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COAG: Retraining for the retrenched and improved conditions for foreign students

retraining for the retrenched.
© Yuri Arcurs |

All workers retrenched during the economic downturn will now be eligible for government-subsidised training, under an agreement that will be announced at today’s Council of Australian Governments (COAG) meeting in Darwin. This initiative is an extension of COAG’s Compact with Young Australians – a series of education and training measures developed to ensure that every young person is able to access an education or training place, which was agreed upon in April.

With today’s extension, the Government predicts that an extra 124 000 people will be entitled to receive assistance with vocational education and training.

This assistance will be welcome indeed, as Prime Minister Kevin Rudd is anticipating rising unemployment for some time to come. It is estimated that half a million Australians will lose their jobs by July 2010. Many cuts have already been made in both large and small organisations, at all levels, and across a multitude of industries. Unlike in the past, when it took someone made redundant an average of three months to find a new job, it now takes closer to four-and-a-half months.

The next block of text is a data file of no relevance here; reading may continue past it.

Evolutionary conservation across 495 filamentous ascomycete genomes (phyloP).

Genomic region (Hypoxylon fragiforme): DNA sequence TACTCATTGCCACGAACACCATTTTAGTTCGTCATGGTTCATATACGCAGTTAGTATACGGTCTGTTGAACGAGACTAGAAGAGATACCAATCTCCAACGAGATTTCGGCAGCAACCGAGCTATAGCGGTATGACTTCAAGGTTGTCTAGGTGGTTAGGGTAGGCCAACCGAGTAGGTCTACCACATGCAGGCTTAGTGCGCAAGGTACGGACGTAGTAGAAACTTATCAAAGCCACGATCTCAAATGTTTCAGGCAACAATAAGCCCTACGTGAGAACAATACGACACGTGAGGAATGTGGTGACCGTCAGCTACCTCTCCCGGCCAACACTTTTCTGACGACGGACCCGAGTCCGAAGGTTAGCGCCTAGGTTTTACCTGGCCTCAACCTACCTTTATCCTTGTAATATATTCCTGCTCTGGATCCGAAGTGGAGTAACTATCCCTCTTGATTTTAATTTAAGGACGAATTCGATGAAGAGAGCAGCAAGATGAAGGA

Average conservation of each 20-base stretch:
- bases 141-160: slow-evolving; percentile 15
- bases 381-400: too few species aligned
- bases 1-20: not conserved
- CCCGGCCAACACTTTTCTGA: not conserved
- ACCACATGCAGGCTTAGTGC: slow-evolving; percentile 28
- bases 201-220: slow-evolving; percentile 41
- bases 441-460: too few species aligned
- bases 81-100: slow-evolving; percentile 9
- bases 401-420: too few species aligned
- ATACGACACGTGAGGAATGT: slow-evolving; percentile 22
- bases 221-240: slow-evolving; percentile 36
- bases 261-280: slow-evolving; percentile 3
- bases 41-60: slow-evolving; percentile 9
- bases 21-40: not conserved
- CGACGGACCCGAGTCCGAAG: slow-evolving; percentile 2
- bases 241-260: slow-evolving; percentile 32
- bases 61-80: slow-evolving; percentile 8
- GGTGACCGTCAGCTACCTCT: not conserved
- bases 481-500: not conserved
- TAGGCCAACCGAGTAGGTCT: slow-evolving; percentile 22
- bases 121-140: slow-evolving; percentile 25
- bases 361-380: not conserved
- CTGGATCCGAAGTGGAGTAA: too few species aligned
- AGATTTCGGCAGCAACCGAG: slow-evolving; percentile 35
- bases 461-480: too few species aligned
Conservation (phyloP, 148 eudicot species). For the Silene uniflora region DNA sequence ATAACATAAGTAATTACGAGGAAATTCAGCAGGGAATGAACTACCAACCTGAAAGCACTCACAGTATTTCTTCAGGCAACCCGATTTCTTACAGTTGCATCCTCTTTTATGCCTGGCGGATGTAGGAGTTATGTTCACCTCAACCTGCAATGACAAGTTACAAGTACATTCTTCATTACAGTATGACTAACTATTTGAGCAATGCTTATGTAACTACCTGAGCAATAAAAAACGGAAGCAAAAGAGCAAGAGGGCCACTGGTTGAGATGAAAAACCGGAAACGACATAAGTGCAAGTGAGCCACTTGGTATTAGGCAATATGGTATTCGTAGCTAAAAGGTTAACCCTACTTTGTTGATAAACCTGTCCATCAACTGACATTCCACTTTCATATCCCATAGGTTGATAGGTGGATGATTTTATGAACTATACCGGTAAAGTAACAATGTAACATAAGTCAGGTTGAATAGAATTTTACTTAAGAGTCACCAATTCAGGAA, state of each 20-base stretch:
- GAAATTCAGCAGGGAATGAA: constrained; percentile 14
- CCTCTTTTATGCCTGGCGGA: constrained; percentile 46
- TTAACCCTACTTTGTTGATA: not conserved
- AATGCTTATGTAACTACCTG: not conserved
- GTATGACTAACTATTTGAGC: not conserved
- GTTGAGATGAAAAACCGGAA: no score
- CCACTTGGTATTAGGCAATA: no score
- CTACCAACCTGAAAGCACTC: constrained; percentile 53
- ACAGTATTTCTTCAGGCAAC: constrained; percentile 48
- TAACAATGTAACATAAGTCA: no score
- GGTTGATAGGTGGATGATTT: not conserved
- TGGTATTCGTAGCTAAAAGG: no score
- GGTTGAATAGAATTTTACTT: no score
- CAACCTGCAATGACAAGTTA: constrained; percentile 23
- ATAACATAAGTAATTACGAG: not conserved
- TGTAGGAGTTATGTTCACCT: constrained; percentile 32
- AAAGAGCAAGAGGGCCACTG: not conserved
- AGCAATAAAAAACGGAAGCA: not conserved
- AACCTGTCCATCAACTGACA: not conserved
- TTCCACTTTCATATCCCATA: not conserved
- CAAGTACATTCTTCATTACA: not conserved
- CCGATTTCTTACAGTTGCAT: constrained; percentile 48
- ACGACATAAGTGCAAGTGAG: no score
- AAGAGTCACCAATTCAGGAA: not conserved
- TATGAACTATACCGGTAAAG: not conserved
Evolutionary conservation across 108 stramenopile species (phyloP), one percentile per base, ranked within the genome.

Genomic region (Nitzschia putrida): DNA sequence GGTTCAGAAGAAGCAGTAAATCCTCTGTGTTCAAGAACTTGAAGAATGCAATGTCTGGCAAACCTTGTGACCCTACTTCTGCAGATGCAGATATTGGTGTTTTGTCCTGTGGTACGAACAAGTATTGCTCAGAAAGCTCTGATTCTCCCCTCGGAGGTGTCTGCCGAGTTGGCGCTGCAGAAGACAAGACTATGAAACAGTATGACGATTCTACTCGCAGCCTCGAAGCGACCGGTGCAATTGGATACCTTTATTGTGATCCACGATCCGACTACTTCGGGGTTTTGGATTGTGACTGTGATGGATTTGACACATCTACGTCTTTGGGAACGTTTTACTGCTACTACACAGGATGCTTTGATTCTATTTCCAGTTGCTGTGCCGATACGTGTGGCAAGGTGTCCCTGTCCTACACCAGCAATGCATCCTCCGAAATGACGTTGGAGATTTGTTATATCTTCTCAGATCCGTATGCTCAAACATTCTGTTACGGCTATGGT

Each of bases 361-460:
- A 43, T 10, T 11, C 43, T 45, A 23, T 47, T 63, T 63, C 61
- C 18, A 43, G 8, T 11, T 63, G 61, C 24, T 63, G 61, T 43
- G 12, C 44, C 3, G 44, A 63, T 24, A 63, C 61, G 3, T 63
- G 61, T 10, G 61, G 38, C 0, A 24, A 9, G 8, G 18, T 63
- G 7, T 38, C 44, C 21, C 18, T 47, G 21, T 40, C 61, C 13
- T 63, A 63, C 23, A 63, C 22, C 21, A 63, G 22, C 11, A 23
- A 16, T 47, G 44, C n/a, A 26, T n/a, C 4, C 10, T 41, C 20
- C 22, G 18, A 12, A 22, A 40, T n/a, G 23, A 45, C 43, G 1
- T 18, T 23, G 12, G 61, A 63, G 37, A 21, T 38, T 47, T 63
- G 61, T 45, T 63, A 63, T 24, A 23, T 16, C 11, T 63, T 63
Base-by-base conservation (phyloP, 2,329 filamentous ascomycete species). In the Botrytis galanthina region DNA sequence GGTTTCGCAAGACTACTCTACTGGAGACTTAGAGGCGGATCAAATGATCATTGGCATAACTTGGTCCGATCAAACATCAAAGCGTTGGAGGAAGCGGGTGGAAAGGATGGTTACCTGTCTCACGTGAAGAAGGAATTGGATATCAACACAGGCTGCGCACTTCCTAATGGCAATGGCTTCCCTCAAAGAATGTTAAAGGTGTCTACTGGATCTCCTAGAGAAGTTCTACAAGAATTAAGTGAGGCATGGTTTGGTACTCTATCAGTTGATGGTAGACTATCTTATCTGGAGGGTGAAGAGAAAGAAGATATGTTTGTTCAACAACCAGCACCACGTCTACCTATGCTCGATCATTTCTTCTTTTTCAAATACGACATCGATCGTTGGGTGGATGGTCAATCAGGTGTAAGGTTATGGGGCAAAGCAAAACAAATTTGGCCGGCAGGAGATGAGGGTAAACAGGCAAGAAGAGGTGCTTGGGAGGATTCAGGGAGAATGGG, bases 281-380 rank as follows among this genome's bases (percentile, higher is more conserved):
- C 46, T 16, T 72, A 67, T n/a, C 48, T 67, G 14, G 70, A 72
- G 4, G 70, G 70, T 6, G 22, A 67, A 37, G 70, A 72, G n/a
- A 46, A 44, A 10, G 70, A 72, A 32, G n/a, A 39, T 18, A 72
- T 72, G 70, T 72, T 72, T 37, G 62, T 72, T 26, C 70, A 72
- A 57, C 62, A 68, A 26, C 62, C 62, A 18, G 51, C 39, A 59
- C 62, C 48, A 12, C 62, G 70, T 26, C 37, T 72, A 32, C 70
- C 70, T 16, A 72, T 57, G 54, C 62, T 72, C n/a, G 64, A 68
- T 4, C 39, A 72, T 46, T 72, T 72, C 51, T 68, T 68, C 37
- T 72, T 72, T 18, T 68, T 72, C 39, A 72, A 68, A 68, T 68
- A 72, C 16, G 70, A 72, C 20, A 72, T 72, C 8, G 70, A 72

However, changes to redundancy laws, which came into effect on July 1, will now force employers to explore alternatives to retrenching staff, such as redeployment. This means that employers will have to look within their own companies for alternative roles, as well as available positions within related companies.

Still, many redundancies will undoubtedly occur, so the government-subsidised training will provide some relief to those who have been felled by the retrenchment axe.

Today’s COAG meeting will also address the plight of foreign students and will develop measures to improve their treatment and living conditions. These include better accommodation, personal safety, cross-cultural understanding, awareness of rights and obligations, and working rights.

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